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Foresight is 2020. Let’s talk about the future of learning.

When the COVID-19 crisis is over, how will education have changed? Will we have made the most of this moment?

  • Today is the launch of The Future of Learning, a series by Z-17 Collective in collaboration with Big Think.
  • Over the next several weeks, we will be releasing interviews and articles with education thought leaders, examining how the coronavirus era will forever change the way we teach and learn.
  • How can we future-proof our schools so that they better serve our children and our communities?


We are in the throes of the greatest learning moment in the history of education. COVID has forced all of us—students, teachers, administrators, policy makers, parents—to grapple with thundering questions and challenges. In the storm, we have had no choice but to try to learn our way through. The horrible loss and fallout of the pandemic is unmistakable, but for so many in education, this is a crisis that simply cannot be wasted. Historically, transformation comes primarily when there are forcing conditions—when the current model simply cannot be sustained.

Specific to education, over the last few months we have all been forced to do something radically different. We have been forced to take a pause, to think in new ways about what learning can and should look like.

When the skies eventually clear, how will we view the value proposition of schools differently? What pre-COVID constructs will endure? What will be vanquished? What will we have learned?

To borrow from an old Chinese proverb: "The best time to plant a tree was 20 years ago. The second best time is today." It is no secret that traditional conception of "school" has been begging for a re-think for many decades. Could now be the inflection point so many have been waiting for?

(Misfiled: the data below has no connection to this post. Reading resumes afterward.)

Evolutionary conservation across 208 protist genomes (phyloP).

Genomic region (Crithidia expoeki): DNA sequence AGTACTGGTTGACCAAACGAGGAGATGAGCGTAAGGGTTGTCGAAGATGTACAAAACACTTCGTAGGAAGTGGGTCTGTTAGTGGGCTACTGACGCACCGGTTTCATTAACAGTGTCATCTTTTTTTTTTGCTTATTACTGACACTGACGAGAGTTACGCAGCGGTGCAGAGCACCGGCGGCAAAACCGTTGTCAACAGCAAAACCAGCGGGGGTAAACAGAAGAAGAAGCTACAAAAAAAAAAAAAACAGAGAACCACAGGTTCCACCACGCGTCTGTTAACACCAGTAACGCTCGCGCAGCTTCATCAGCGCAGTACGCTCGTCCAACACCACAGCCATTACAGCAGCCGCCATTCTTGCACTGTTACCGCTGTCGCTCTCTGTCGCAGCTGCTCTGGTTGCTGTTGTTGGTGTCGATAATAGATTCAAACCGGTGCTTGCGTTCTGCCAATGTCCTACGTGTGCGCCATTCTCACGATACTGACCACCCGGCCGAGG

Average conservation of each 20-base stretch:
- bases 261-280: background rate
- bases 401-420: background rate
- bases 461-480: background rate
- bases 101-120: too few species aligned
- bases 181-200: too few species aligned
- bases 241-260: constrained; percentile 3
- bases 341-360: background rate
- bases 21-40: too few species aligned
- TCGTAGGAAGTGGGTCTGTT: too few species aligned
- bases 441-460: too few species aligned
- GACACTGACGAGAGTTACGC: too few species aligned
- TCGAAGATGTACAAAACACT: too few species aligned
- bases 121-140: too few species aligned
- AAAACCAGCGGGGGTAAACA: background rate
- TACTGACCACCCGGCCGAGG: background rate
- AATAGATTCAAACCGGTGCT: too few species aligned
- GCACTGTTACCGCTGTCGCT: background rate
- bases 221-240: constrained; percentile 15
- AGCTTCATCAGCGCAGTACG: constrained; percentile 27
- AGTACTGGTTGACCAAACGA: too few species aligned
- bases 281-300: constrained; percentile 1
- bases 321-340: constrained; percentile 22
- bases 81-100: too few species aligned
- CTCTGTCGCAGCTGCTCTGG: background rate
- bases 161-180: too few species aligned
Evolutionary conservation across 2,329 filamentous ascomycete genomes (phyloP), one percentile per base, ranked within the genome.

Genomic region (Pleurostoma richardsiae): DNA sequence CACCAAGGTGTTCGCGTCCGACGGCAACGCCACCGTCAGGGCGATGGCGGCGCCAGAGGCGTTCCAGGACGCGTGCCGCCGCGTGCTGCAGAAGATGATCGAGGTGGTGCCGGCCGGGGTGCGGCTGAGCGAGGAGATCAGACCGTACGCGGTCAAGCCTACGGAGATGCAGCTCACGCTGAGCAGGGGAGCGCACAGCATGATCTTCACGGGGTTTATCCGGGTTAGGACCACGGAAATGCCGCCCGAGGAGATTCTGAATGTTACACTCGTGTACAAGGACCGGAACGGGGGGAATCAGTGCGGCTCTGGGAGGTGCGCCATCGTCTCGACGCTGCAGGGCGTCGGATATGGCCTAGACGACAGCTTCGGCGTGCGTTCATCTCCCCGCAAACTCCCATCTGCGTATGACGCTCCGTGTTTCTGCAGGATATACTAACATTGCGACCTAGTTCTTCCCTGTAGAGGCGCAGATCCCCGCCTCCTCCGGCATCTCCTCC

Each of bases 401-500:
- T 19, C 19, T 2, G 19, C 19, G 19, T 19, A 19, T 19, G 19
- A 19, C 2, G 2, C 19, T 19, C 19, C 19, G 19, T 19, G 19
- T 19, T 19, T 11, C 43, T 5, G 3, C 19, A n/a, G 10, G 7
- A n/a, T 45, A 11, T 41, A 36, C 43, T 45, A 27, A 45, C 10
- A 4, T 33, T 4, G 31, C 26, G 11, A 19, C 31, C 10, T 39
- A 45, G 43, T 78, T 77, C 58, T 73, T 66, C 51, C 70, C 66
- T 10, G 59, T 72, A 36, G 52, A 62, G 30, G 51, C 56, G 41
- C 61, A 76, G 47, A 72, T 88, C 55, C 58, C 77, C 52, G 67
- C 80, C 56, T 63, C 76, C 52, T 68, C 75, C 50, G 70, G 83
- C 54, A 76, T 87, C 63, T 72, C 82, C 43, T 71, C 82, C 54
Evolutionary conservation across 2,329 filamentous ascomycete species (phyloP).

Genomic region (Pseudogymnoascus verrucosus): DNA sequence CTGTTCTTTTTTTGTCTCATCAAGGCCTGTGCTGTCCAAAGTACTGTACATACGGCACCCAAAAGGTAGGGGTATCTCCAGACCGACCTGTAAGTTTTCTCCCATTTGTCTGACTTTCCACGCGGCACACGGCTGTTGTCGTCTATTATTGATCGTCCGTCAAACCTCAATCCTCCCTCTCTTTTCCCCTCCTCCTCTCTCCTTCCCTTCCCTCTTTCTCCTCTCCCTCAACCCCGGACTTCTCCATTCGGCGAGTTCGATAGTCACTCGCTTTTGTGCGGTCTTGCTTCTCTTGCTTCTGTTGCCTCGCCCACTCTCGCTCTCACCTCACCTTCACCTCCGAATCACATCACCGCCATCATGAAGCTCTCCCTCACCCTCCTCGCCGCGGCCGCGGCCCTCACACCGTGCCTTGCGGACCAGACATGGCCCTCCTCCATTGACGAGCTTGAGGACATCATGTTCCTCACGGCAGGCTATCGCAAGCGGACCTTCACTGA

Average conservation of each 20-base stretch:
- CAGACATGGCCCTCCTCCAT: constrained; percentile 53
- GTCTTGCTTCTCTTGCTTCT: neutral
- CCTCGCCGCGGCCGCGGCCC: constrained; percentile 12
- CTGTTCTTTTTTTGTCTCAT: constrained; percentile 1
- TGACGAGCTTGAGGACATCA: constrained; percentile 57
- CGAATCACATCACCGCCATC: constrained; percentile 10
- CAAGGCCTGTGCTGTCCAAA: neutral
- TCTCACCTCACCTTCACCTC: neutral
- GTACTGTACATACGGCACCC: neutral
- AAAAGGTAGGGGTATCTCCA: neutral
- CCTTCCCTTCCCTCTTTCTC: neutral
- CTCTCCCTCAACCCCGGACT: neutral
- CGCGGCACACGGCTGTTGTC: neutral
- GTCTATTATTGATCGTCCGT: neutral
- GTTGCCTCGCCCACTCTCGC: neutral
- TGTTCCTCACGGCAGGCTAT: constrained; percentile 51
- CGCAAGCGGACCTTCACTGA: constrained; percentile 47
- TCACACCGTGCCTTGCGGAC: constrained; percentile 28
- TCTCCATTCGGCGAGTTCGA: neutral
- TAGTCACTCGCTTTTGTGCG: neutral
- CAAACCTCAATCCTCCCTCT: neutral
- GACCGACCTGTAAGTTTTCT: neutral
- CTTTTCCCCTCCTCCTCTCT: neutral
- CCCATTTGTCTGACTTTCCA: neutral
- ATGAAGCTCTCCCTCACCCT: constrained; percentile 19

The horrible loss and fallout of the pandemic is unmistakable, but for so many in education, this is a crisis that simply cannot be wasted.

It does seem that some of the most urgent, pressing questions in education are now top of mind for all stakeholders. One might even say these are existential questions. These are questions that concern us all.

What is the most essential ingredient for a great education? What are the conditions of optimal learning? How do we create them? What human superpowers are most important? How could we design opportunities for young people to engage in real-life, meaningful, relevant projects? What are the problems we're trying to solve? What is worth fighting for? In an age of uncertainty, how do we become future-proof?

Over the last two months, Z-17 has posed these same questions to 100 of the most interesting education thinkers we could find, from all around the world. We've talked to awe-inspiring educators, school leaders, policy makers, researchers, authors, parents and, of course, young people. The culmination is a new series: The Future of Learning.

Though each education thought leader brings their own lenses and experiences to these meta-questions, some powerful through-lines have emerged: education must be more human and humane, more imaginative around design and experience, collaborative and purposeful towards challenges that learners are passionate to solve.

Another unmistakable theme: we are all seeking to learn from what experience has taught us over the last few months.

These conversations have formed The Future of Learning, and over the next several weeks we, in collaboration with Big Think, will be rolling out what we have learned from these conversations.

We all want to imagine a better way forward for the communities we serve.

This is, after all, the greatest opportunity of this moment.

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